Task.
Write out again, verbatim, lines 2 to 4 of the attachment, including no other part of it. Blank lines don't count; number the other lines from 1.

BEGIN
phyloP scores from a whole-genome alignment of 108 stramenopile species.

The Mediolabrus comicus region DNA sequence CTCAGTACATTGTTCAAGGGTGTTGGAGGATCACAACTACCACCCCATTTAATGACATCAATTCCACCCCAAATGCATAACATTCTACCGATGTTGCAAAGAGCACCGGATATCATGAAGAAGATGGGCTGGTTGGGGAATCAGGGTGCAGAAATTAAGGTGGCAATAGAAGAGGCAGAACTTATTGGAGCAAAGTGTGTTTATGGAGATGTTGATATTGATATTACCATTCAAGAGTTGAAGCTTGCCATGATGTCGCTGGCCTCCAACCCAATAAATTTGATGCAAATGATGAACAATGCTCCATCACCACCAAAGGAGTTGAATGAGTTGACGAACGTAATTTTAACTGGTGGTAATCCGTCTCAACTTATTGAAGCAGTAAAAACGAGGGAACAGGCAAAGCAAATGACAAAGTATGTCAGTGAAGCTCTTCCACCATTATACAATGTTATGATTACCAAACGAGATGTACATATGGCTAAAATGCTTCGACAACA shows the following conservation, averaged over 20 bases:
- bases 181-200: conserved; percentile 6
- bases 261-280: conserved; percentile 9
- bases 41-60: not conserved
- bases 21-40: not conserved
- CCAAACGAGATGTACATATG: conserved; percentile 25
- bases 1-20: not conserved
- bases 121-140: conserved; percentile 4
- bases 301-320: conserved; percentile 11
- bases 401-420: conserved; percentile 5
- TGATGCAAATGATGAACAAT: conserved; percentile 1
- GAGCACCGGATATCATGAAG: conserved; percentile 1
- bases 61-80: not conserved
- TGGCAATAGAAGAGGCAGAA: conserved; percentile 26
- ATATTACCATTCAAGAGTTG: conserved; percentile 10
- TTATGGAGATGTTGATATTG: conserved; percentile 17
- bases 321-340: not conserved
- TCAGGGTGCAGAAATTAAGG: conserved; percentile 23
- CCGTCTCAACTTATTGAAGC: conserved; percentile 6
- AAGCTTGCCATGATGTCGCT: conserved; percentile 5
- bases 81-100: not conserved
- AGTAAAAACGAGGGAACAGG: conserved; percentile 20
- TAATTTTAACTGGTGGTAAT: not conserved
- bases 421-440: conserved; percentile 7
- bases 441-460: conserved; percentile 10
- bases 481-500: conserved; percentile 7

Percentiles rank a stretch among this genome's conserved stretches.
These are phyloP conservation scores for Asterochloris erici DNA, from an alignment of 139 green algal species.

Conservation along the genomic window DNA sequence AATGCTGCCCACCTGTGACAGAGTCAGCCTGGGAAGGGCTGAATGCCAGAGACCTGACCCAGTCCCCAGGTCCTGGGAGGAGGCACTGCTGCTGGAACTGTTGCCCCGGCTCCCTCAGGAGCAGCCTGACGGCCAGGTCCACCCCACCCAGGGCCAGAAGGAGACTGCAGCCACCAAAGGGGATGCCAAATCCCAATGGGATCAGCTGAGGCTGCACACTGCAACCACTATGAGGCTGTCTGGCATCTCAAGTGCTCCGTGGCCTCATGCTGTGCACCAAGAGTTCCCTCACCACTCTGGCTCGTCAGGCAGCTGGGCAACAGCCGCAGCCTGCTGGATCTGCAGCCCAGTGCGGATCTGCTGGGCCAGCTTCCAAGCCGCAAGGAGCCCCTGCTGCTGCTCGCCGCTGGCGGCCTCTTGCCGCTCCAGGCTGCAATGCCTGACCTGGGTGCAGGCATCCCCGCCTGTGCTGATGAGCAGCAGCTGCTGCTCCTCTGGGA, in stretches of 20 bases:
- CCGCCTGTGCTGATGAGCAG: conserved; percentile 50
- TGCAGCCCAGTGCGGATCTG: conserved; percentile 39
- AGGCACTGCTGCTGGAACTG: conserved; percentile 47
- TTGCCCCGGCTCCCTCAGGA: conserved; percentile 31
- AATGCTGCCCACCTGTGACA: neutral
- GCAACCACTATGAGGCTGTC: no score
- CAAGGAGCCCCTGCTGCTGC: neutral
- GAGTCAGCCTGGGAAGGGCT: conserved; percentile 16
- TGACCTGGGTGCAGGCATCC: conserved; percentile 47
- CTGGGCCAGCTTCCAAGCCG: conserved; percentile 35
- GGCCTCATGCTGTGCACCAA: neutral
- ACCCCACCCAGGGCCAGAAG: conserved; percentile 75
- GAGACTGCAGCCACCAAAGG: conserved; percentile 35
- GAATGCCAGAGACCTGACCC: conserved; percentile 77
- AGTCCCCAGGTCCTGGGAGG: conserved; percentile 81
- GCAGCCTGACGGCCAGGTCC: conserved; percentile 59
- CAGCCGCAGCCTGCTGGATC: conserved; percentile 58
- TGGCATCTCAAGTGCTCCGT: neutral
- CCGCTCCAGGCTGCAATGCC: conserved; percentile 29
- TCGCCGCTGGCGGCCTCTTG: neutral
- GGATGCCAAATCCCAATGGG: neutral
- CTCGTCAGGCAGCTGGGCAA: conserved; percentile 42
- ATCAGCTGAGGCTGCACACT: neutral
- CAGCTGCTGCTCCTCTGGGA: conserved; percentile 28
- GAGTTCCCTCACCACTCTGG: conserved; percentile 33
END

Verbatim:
The Mediolabrus comicus region DNA sequence CTCAGTACATTGTTCAAGGGTGTTGGAGGATCACAACTACCACCCCATTTAATGACATCAATTCCACCCCAAATGCATAACATTCTACCGATGTTGCAAAGAGCACCGGATATCATGAAGAAGATGGGCTGGTTGGGGAATCAGGGTGCAGAAATTAAGGTGGCAATAGAAGAGGCAGAACTTATTGGAGCAAAGTGTGTTTATGGAGATGTTGATATTGATATTACCATTCAAGAGTTGAAGCTTGCCATGATGTCGCTGGCCTCCAACCCAATAAATTTGATGCAAATGATGAACAATGCTCCATCACCACCAAAGGAGTTGAATGAGTTGACGAACGTAATTTTAACTGGTGGTAATCCGTCTCAACTTATTGAAGCAGTAAAAACGAGGGAACAGGCAAAGCAAATGACAAAGTATGTCAGTGAAGCTCTTCCACCATTATACAATGTTATGATTACCAAACGAGATGTACATATGGCTAAAATGCTTCGACAACA shows the following conservation, averaged over 20 bases:
- bases 181-200: conserved; percentile 6
- bases 261-280: conserved; percentile 9